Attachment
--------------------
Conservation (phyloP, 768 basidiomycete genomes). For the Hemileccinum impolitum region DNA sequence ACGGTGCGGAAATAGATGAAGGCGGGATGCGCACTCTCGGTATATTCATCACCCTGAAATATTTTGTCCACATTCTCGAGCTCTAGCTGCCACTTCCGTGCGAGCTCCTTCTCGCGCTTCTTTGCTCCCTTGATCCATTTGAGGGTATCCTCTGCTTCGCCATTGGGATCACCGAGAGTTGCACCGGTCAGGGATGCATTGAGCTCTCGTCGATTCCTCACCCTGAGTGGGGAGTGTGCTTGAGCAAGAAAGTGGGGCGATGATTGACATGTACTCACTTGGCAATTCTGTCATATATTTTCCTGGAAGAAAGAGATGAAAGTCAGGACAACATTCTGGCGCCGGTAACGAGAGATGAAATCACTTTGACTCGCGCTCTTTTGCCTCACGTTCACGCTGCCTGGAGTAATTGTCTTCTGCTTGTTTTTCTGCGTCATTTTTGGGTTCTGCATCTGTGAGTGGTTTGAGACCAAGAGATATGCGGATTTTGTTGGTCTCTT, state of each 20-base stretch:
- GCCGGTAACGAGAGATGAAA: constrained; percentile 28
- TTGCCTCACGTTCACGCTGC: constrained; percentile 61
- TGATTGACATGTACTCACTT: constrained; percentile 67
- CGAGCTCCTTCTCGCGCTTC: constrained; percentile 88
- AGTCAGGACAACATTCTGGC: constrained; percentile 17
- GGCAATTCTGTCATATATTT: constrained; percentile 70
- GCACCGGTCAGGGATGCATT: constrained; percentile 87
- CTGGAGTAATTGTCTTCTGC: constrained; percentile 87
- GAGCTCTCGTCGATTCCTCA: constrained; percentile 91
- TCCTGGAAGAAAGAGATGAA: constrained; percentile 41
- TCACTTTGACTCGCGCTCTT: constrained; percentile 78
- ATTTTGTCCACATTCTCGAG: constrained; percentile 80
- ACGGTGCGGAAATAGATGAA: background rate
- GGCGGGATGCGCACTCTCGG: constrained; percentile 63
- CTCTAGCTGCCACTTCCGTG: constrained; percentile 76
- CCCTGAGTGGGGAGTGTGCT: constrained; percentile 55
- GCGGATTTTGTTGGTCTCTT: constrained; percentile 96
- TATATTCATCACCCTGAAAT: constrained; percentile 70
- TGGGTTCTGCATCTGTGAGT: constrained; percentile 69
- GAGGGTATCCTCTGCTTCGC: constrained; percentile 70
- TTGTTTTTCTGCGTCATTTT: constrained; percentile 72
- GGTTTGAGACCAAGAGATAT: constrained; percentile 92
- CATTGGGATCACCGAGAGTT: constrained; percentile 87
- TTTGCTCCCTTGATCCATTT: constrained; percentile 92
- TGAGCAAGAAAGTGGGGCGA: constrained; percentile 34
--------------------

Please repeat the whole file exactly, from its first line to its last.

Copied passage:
Conservation (phyloP, 768 basidiomycete genomes). For the Hemileccinum impolitum region DNA sequence ACGGTGCGGAAATAGATGAAGGCGGGATGCGCACTCTCGGTATATTCATCACCCTGAAATATTTTGTCCACATTCTCGAGCTCTAGCTGCCACTTCCGTGCGAGCTCCTTCTCGCGCTTCTTTGCTCCCTTGATCCATTTGAGGGTATCCTCTGCTTCGCCATTGGGATCACCGAGAGTTGCACCGGTCAGGGATGCATTGAGCTCTCGTCGATTCCTCACCCTGAGTGGGGAGTGTGCTTGAGCAAGAAAGTGGGGCGATGATTGACATGTACTCACTTGGCAATTCTGTCATATATTTTCCTGGAAGAAAGAGATGAAAGTCAGGACAACATTCTGGCGCCGGTAACGAGAGATGAAATCACTTTGACTCGCGCTCTTTTGCCTCACGTTCACGCTGCCTGGAGTAATTGTCTTCTGCTTGTTTTTCTGCGTCATTTTTGGGTTCTGCATCTGTGAGTGGTTTGAGACCAAGAGATATGCGGATTTTGTTGGTCTCTT, state of each 20-base stretch:
- GCCGGTAACGAGAGATGAAA: constrained; percentile 28
- TTGCCTCACGTTCACGCTGC: constrained; percentile 61
- TGATTGACATGTACTCACTT: constrained; percentile 67
- CGAGCTCCTTCTCGCGCTTC: constrained; percentile 88
- AGTCAGGACAACATTCTGGC: constrained; percentile 17
- GGCAATTCTGTCATATATTT: constrained; percentile 70
- GCACCGGTCAGGGATGCATT: constrained; percentile 87
- CTGGAGTAATTGTCTTCTGC: constrained; percentile 87
- GAGCTCTCGTCGATTCCTCA: constrained; percentile 91
- TCCTGGAAGAAAGAGATGAA: constrained; percentile 41
- TCACTTTGACTCGCGCTCTT: constrained; percentile 78
- ATTTTGTCCACATTCTCGAG: constrained; percentile 80
- ACGGTGCGGAAATAGATGAA: background rate
- GGCGGGATGCGCACTCTCGG: constrained; percentile 63
- CTCTAGCTGCCACTTCCGTG: constrained; percentile 76
- CCCTGAGTGGGGAGTGTGCT: constrained; percentile 55
- GCGGATTTTGTTGGTCTCTT: constrained; percentile 96
- TATATTCATCACCCTGAAAT: constrained; percentile 70
- TGGGTTCTGCATCTGTGAGT: constrained; percentile 69
- GAGGGTATCCTCTGCTTCGC: constrained; percentile 70
- TTGTTTTTCTGCGTCATTTT: constrained; percentile 72
- GGTTTGAGACCAAGAGATAT: constrained; percentile 92
- CATTGGGATCACCGAGAGTT: constrained; percentile 87
- TTTGCTCCCTTGATCCATTT: constrained; percentile 92
- TGAGCAAGAAAGTGGGGCGA: constrained; percentile 34